Thursday, August 14, 2008

The joy of thimbleberry jam




The other day John and Joanie, our neighbors to the west, bestowed upon us a jar of thimbleberry jam John had made himself. Yesterday morning I slathered it on pancakes (it's great on toast, too) and immediately perched atop a high cloud in heaven. The delicate flavor resembles that of the raspberry (to whose family the thimbleberry belongs) but subtly fills the mouth with a sweet tartness like no other.

The thimbleberry looks like a fat, squat raspberry but is much softer, with a very brief shelf life, so you never see it in supermarket quarts -- only in jam form in gift shops with a ready and nearby source of the berries.

Though the thimbleberry is found in northern climes from Connecticut to Washington State, its finest flowering is in the Upper Peninsula of Michigan. There the natives jealously guard the locations of their favorite thimbleberry patches in the national and state forests. I've made some good friends among Yoopers, but not so good that any has vouchsafed his thimbleberry secret. No wonder, for bears are enough competition; the human picker needs to keep a weather eye out for brown ears bobbing among the berries.

The best thimbleberry jam is ridiculously easy to make, according to the experts. One takes equal measures of thimbleberries and sugar, mixes them together, and boils them in a pot until the stuff looks right, about two minutes. Then the mixture is poured into Ball jars. No need for pectin or preservatives.

The jam is readily available on the Internet from such places as thimbleberryjam.com and thimbleberryjamlady.com, but I have no personal experience with them. Commercial thimbleberry jam is costly because picking the berries is so labor-intensive.

Thimbleberry leaves, by the way, are large, maple-shaped and soft, and are said to make very good emergency TP in the woods.

Someday I'll find my own patch -- and maybe it will become Sheriff Steve Martinez' deepest secret in the Porcupine County mystery novels. Certainly it will join the Finnish delicacies nisu and viili as well as the Cornish pasty as edible "furniture" for the settings.

9 comments:

  1. You're very fortunate indeed to have neigbors so generous as to share their thimbleberry jam with you. As you say, making the jam is the easy part - picking enough berries to make even a small jar of it is quite another story. They defy physics. The more of the chubby little buggers you pick, the less you end up with in your pail. They somehow manage to compress themselves into an ever dimishing volume.

    If no one up in those parts has pointed you in the right direction to go picking, maybe you should try asking them; "Hey yous guys, where's all da timpleperries dis year?"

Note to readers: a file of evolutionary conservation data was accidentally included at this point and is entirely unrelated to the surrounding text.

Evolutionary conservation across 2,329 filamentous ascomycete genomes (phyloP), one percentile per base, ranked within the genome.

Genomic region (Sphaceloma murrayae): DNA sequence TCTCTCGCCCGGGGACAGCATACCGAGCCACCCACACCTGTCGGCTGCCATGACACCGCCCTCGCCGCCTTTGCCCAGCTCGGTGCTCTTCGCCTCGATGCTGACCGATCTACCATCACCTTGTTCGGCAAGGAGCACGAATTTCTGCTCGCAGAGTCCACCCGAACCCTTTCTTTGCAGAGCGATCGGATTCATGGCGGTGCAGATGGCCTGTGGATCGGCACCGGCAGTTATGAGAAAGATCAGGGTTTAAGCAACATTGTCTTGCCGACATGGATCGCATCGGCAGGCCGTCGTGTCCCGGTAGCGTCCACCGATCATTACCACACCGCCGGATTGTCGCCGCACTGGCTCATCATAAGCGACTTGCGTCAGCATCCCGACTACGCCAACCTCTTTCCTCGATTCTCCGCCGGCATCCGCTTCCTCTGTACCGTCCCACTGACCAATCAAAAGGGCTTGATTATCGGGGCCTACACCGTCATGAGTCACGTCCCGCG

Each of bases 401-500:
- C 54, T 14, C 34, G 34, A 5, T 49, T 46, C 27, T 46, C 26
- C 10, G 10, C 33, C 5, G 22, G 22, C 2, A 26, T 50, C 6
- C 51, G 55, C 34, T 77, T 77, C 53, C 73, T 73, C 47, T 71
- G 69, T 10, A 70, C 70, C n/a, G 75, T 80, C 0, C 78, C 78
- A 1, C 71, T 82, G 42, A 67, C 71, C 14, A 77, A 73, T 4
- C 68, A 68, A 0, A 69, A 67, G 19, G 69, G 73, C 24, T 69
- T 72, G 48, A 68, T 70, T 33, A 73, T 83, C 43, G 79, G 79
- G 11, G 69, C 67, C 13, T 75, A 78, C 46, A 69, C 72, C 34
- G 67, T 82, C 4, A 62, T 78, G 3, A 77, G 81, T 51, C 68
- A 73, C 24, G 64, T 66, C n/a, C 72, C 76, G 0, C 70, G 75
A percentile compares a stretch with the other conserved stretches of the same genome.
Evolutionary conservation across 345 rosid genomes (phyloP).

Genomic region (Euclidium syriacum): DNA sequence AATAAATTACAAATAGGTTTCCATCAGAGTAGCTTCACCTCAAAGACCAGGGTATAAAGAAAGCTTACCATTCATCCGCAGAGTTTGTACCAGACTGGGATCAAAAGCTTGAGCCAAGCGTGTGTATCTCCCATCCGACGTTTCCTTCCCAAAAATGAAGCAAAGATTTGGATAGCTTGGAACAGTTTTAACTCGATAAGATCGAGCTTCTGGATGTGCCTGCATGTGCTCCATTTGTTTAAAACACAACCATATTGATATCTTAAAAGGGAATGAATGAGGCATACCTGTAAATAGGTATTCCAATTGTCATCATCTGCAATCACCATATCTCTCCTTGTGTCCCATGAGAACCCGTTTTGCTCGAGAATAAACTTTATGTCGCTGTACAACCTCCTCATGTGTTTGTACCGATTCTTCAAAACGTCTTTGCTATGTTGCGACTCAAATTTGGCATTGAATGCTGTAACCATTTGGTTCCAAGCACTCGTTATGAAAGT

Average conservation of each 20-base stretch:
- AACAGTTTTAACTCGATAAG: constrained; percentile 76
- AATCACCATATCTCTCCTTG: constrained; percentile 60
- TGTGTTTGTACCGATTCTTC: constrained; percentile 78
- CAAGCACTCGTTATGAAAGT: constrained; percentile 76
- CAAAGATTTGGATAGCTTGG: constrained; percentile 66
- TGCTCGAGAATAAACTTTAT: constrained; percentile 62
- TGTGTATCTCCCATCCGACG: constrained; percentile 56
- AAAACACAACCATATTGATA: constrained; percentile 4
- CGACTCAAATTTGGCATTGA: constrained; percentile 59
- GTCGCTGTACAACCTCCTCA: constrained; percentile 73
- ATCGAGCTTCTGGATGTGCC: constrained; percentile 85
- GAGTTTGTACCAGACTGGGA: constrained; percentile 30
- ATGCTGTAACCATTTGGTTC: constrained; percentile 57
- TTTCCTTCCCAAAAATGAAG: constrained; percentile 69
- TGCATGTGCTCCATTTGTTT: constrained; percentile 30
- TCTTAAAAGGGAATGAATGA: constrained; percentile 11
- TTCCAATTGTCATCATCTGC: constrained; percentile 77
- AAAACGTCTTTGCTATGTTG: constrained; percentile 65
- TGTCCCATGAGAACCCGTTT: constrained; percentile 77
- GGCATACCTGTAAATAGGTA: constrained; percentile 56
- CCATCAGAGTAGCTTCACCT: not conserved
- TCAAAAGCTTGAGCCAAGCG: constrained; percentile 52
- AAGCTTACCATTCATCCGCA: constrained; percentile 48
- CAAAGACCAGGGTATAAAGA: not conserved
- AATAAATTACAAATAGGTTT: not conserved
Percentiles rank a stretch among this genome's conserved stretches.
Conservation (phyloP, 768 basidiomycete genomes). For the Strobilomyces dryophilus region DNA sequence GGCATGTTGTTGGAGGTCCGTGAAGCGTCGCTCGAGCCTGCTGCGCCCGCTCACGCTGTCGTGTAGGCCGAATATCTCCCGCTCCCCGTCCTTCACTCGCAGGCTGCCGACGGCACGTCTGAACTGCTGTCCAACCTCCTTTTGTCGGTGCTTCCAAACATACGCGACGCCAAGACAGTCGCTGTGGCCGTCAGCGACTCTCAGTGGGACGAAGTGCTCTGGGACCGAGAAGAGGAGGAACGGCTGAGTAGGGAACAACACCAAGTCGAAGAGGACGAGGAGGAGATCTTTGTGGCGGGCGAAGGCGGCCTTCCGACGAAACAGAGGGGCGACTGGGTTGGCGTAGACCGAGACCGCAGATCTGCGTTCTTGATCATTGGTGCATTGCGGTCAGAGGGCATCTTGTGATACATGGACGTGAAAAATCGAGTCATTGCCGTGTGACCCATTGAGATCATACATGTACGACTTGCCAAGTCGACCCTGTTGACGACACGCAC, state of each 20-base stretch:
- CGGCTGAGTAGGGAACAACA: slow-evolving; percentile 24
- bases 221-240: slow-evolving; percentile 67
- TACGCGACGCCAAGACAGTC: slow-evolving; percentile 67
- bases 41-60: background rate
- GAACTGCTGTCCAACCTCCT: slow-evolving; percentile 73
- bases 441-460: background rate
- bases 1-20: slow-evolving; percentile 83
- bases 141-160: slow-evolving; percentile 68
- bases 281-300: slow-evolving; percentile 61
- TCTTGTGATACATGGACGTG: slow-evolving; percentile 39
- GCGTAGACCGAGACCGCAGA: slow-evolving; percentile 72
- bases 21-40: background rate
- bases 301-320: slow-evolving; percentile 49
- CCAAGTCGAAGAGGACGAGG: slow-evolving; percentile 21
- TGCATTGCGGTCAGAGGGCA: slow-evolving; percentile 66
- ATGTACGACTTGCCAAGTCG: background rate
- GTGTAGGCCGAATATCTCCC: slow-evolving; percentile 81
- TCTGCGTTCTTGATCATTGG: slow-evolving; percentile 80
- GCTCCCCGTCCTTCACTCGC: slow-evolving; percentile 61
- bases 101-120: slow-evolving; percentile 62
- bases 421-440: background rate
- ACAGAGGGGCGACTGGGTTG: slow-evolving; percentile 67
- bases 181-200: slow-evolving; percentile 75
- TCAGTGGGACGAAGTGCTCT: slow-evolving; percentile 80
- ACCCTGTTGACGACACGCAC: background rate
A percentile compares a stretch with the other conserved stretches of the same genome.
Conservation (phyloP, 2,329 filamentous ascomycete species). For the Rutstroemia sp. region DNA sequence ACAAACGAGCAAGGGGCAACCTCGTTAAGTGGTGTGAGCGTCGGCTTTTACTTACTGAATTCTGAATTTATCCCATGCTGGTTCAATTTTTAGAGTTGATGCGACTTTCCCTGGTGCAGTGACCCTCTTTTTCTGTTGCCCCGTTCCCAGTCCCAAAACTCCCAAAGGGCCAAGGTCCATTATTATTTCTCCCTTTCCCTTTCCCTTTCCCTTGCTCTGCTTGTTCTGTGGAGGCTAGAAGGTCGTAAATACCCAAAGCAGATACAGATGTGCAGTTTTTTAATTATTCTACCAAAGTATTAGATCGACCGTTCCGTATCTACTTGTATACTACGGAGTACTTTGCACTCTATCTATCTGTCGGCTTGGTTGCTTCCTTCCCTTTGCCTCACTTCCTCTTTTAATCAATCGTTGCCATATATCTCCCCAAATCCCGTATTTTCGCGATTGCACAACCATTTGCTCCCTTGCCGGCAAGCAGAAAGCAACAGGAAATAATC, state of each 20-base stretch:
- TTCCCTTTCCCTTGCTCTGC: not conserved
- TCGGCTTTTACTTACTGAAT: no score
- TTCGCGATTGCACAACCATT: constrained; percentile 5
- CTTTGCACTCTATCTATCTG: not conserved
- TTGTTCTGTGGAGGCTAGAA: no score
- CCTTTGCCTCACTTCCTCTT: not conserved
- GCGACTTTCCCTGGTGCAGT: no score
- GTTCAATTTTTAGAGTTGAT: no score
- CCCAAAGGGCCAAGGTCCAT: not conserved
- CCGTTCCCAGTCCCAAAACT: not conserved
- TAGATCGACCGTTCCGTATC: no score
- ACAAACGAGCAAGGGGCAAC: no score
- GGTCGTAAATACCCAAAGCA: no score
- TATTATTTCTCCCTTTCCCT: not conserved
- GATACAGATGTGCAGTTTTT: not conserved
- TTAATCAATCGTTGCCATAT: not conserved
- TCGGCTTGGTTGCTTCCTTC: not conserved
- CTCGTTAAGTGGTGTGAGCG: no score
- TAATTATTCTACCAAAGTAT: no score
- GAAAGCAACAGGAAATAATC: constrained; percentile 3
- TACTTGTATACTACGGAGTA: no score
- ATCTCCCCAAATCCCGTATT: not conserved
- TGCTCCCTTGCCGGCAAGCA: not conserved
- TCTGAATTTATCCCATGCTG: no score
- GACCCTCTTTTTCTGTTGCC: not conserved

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  2. Hermit, what about planting one's own thimbleberry patch? I presume it is frowned upon to dig up thimbleberry plants in the woods (assuming it can be done). Perhaps Yooper garden centers carry thimbleberry seedlings?

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  3. I have read that thimbleberries are easily cultivated, but have never heard of anyone actually doing it. I prefer to think that the thimbleberry, like many a Yooper, would reject such domesticity in favor of the untilled solitude of some long abandoned mine site, logging road, or railroad bed.

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  4. Stumbled on yr post while looking for thimbleberry jam recipes. Picked a pound today in WA state and can't wait to get it in the jars. 1:1 and no pectin sounds about right. Wish me luck!

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  5. Let us know how the jam turns out. And how long did you have to spend picking enough berries for a jar of jam?

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  6. Just wanted to comment on the thimbleberry. I am from the UP and now live in Montana. I recently saw thimbleberry plants in Glacier National Park and was surprised because years ago I looked up where they grow and thought they were limited to the UP and some place in Colorado. This siting gave me the desire to grow my own thimbleberries in my yard. I found some seeds on ebay and promptly ordered them. They were very small and less than 10% sprouted, but I have several small plants growing inside at the moment. I'm currently wondering at what stage to move them outside. They are still pretty small. I'll keep you posted on whether or not they flourish to being a real crop. I have ordered from both thimbleberry jam sites you mentioned. I often have my mom send me some from the UP as well. Good luck...I miss thimbleberry jam so much!

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  7. I am blessed with Thimbleberries galore. I was thinking about making wine, but the jam looks pretty simple. I am determined this year to actually make something. Usually I'm like an old bear and just wander through the backyard eating them.

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  8. I just made my first batch of thimbleberry jam. I live in N. Utah. I am sure they are not as prevelent as in the UP but they can be found in UT, ID, NV, MT, OR, WA, CO, CA if you know where to look

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